On the 21st June 1945 the acclaimed poet Adam Zagajewski was born. He was born in what is now Lviv, Ukraine. However at the time of his birth it was called Lwow and it remained part of Poland. Although he was ethnically Polish, he spent most of his life in transition and felt removed or even absent from his true heritage. His family were expelled from the area that they knew and cherished at the behest of the Soviet authorities.
His poetry reveals a deep yearning for home, and a rancour for the successive imperial forces that attempted to erase the Polish national identity. Over the years some of his compatriots` identities became invisible when they were made to change their names into German or Russian. He described this phenomenon as a disturbing process of rendering the living into ghosts.
The tragedy of modern thinking is the misguided belief that any feeling of national attachment is inherently problematic, and ultimately leads to war. It is a shameful and condescending attitude held by privileged but very ignorant people who also enjoy proclaiming their “internationalist” beliefs. However “internationalism” is simply a synonym for cultural imperialism.
The journalist Edward Lucas criticised the laziness of Westerners who comment on “Eastern Europe” as if it were a monolithic construct. These commentators apparently perceive a set of disparate countries with totally different histories, religions and languages as a unitary culture. It is also representative of a peculiar stereotypical belief where Greece is geographically “Eastern” but as a political and cultural concept still regarded to be “Western” Europe.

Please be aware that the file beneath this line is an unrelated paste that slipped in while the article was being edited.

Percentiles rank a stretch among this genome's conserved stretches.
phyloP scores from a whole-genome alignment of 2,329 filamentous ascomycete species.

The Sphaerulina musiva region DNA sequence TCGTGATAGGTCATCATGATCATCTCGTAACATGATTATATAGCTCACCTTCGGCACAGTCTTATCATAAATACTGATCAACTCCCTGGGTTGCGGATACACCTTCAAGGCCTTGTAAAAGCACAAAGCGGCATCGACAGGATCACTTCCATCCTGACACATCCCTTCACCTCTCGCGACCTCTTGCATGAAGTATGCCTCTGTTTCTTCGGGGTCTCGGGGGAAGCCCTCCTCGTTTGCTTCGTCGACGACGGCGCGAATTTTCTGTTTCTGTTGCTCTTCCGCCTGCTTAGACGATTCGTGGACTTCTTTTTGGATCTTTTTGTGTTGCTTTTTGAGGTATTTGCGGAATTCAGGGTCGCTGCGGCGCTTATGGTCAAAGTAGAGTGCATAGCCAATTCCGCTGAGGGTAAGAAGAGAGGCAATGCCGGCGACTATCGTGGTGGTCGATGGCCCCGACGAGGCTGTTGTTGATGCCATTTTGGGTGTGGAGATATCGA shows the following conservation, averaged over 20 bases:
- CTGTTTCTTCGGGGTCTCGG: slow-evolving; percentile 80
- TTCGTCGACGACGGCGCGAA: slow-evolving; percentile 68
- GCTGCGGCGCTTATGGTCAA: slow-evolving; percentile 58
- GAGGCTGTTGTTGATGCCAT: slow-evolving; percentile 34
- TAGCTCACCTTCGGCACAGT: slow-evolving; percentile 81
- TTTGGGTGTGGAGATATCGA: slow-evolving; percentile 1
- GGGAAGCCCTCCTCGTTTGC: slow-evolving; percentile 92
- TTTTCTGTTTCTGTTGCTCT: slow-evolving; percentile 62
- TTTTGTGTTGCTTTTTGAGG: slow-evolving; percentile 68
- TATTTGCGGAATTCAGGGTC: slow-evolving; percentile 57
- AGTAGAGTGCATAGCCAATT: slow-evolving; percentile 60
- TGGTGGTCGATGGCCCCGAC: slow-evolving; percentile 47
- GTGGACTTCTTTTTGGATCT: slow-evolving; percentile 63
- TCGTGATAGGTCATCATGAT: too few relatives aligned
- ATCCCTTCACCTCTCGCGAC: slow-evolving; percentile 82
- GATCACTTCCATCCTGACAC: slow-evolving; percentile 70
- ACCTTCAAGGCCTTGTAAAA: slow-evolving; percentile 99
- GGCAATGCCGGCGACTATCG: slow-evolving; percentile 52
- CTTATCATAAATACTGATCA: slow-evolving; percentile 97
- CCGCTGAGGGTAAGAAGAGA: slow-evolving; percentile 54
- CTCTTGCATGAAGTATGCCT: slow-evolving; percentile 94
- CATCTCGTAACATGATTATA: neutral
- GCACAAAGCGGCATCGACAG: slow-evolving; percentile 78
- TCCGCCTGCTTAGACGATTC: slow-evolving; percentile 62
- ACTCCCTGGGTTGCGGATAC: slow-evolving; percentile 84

The prejudice and ignorance of the “West” has almost become indelible, but remains the source of a profound pain shared by the people of these nations. Zagajewski carried the burden of loss and grief all his life, and his poems were a powerful meditation on the profound connection that some of us have to our feelings of national identity.
It is saddening to reflect upon his life and work now that we are in the midst of a refugee crisis, when very little attention is placed on the actual experience of displacement and exile. A permanent loss of home can be as devastating as a bereavement. Zagajewski travelled all over the world detailing his experience, and although the Polish community of Lviv disappeared he spent his final years happily in Krakow. He died on the 21st March 2021 but his poetic legacy lives on.